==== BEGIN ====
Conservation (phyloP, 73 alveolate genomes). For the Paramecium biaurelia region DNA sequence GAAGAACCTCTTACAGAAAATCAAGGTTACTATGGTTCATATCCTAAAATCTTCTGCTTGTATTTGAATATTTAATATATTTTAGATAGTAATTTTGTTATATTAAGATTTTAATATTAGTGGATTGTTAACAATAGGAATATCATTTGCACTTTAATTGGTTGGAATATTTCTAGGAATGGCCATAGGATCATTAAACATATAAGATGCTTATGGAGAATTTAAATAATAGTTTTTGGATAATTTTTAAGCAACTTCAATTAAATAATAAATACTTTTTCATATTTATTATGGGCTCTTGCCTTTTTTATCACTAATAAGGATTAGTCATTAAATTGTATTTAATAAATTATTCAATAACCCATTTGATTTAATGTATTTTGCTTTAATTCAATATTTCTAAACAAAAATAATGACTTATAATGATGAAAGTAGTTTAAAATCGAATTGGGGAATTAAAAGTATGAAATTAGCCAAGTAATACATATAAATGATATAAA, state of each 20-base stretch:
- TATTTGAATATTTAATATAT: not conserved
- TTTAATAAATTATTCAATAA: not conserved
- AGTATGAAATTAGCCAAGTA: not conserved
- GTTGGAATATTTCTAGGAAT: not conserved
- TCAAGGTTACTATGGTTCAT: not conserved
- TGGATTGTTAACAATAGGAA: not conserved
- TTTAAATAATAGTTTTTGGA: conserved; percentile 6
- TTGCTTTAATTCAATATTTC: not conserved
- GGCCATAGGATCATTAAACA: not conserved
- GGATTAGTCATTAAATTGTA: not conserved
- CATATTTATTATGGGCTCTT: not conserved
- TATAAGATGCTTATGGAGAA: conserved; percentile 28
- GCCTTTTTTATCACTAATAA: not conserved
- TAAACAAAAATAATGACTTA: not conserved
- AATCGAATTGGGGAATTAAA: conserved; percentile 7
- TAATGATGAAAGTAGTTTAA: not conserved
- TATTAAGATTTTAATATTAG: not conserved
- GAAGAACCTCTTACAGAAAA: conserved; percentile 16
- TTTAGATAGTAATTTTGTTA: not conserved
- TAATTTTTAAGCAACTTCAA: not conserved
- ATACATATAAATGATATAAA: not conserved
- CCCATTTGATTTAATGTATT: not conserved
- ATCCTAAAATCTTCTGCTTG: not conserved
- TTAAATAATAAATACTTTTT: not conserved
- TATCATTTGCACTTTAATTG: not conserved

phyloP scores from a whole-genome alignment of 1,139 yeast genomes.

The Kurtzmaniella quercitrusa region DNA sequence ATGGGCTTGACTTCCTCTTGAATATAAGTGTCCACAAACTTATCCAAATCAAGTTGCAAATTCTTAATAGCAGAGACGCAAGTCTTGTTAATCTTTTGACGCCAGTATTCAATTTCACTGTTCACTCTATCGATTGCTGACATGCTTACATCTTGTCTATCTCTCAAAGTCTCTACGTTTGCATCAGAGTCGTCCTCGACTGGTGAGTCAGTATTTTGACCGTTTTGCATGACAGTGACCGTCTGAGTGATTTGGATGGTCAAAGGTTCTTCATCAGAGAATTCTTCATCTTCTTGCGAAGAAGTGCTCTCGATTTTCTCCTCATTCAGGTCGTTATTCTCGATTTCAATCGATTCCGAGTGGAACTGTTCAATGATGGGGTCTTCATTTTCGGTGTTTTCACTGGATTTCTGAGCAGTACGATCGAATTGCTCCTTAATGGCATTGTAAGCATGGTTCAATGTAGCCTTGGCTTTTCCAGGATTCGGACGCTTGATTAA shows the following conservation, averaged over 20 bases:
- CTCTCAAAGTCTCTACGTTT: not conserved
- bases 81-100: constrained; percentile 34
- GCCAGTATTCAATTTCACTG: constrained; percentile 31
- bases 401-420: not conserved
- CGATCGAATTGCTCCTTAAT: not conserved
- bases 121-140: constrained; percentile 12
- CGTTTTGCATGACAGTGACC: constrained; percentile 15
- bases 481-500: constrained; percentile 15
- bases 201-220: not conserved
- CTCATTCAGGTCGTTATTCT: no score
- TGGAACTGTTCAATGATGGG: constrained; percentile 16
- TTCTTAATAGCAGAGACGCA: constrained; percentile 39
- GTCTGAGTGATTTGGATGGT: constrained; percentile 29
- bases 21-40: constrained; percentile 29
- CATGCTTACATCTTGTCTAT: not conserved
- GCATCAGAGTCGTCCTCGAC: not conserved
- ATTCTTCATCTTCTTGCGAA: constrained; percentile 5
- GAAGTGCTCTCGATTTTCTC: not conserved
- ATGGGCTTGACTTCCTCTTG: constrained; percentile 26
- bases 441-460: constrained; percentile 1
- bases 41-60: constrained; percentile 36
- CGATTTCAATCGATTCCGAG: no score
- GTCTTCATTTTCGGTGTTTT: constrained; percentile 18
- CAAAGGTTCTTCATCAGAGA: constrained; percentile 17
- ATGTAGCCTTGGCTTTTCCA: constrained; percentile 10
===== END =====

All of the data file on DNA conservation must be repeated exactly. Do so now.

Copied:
Conservation (phyloP, 73 alveolate genomes). For the Paramecium biaurelia region DNA sequence GAAGAACCTCTTACAGAAAATCAAGGTTACTATGGTTCATATCCTAAAATCTTCTGCTTGTATTTGAATATTTAATATATTTTAGATAGTAATTTTGTTATATTAAGATTTTAATATTAGTGGATTGTTAACAATAGGAATATCATTTGCACTTTAATTGGTTGGAATATTTCTAGGAATGGCCATAGGATCATTAAACATATAAGATGCTTATGGAGAATTTAAATAATAGTTTTTGGATAATTTTTAAGCAACTTCAATTAAATAATAAATACTTTTTCATATTTATTATGGGCTCTTGCCTTTTTTATCACTAATAAGGATTAGTCATTAAATTGTATTTAATAAATTATTCAATAACCCATTTGATTTAATGTATTTTGCTTTAATTCAATATTTCTAAACAAAAATAATGACTTATAATGATGAAAGTAGTTTAAAATCGAATTGGGGAATTAAAAGTATGAAATTAGCCAAGTAATACATATAAATGATATAAA, state of each 20-base stretch:
- TATTTGAATATTTAATATAT: not conserved
- TTTAATAAATTATTCAATAA: not conserved
- AGTATGAAATTAGCCAAGTA: not conserved
- GTTGGAATATTTCTAGGAAT: not conserved
- TCAAGGTTACTATGGTTCAT: not conserved
- TGGATTGTTAACAATAGGAA: not conserved
- TTTAAATAATAGTTTTTGGA: conserved; percentile 6
- TTGCTTTAATTCAATATTTC: not conserved
- GGCCATAGGATCATTAAACA: not conserved
- GGATTAGTCATTAAATTGTA: not conserved
- CATATTTATTATGGGCTCTT: not conserved
- TATAAGATGCTTATGGAGAA: conserved; percentile 28
- GCCTTTTTTATCACTAATAA: not conserved
- TAAACAAAAATAATGACTTA: not conserved
- AATCGAATTGGGGAATTAAA: conserved; percentile 7
- TAATGATGAAAGTAGTTTAA: not conserved
- TATTAAGATTTTAATATTAG: not conserved
- GAAGAACCTCTTACAGAAAA: conserved; percentile 16
- TTTAGATAGTAATTTTGTTA: not conserved
- TAATTTTTAAGCAACTTCAA: not conserved
- ATACATATAAATGATATAAA: not conserved
- CCCATTTGATTTAATGTATT: not conserved
- ATCCTAAAATCTTCTGCTTG: not conserved
- TTAAATAATAAATACTTTTT: not conserved
- TATCATTTGCACTTTAATTG: not conserved

phyloP scores from a whole-genome alignment of 1,139 yeast genomes.

The Kurtzmaniella quercitrusa region DNA sequence ATGGGCTTGACTTCCTCTTGAATATAAGTGTCCACAAACTTATCCAAATCAAGTTGCAAATTCTTAATAGCAGAGACGCAAGTCTTGTTAATCTTTTGACGCCAGTATTCAATTTCACTGTTCACTCTATCGATTGCTGACATGCTTACATCTTGTCTATCTCTCAAAGTCTCTACGTTTGCATCAGAGTCGTCCTCGACTGGTGAGTCAGTATTTTGACCGTTTTGCATGACAGTGACCGTCTGAGTGATTTGGATGGTCAAAGGTTCTTCATCAGAGAATTCTTCATCTTCTTGCGAAGAAGTGCTCTCGATTTTCTCCTCATTCAGGTCGTTATTCTCGATTTCAATCGATTCCGAGTGGAACTGTTCAATGATGGGGTCTTCATTTTCGGTGTTTTCACTGGATTTCTGAGCAGTACGATCGAATTGCTCCTTAATGGCATTGTAAGCATGGTTCAATGTAGCCTTGGCTTTTCCAGGATTCGGACGCTTGATTAA shows the following conservation, averaged over 20 bases:
- CTCTCAAAGTCTCTACGTTT: not conserved
- bases 81-100: constrained; percentile 34
- GCCAGTATTCAATTTCACTG: constrained; percentile 31
- bases 401-420: not conserved
- CGATCGAATTGCTCCTTAAT: not conserved
- bases 121-140: constrained; percentile 12
- CGTTTTGCATGACAGTGACC: constrained; percentile 15
- bases 481-500: constrained; percentile 15
- bases 201-220: not conserved
- CTCATTCAGGTCGTTATTCT: no score
- TGGAACTGTTCAATGATGGG: constrained; percentile 16
- TTCTTAATAGCAGAGACGCA: constrained; percentile 39
- GTCTGAGTGATTTGGATGGT: constrained; percentile 29
- bases 21-40: constrained; percentile 29
- CATGCTTACATCTTGTCTAT: not conserved
- GCATCAGAGTCGTCCTCGAC: not conserved
- ATTCTTCATCTTCTTGCGAA: constrained; percentile 5
- GAAGTGCTCTCGATTTTCTC: not conserved
- ATGGGCTTGACTTCCTCTTG: constrained; percentile 26
- bases 441-460: constrained; percentile 1
- bases 41-60: constrained; percentile 36
- CGATTTCAATCGATTCCGAG: no score
- GTCTTCATTTTCGGTGTTTT: constrained; percentile 18
- CAAAGGTTCTTCATCAGAGA: constrained; percentile 17
- ATGTAGCCTTGGCTTTTCCA: constrained; percentile 10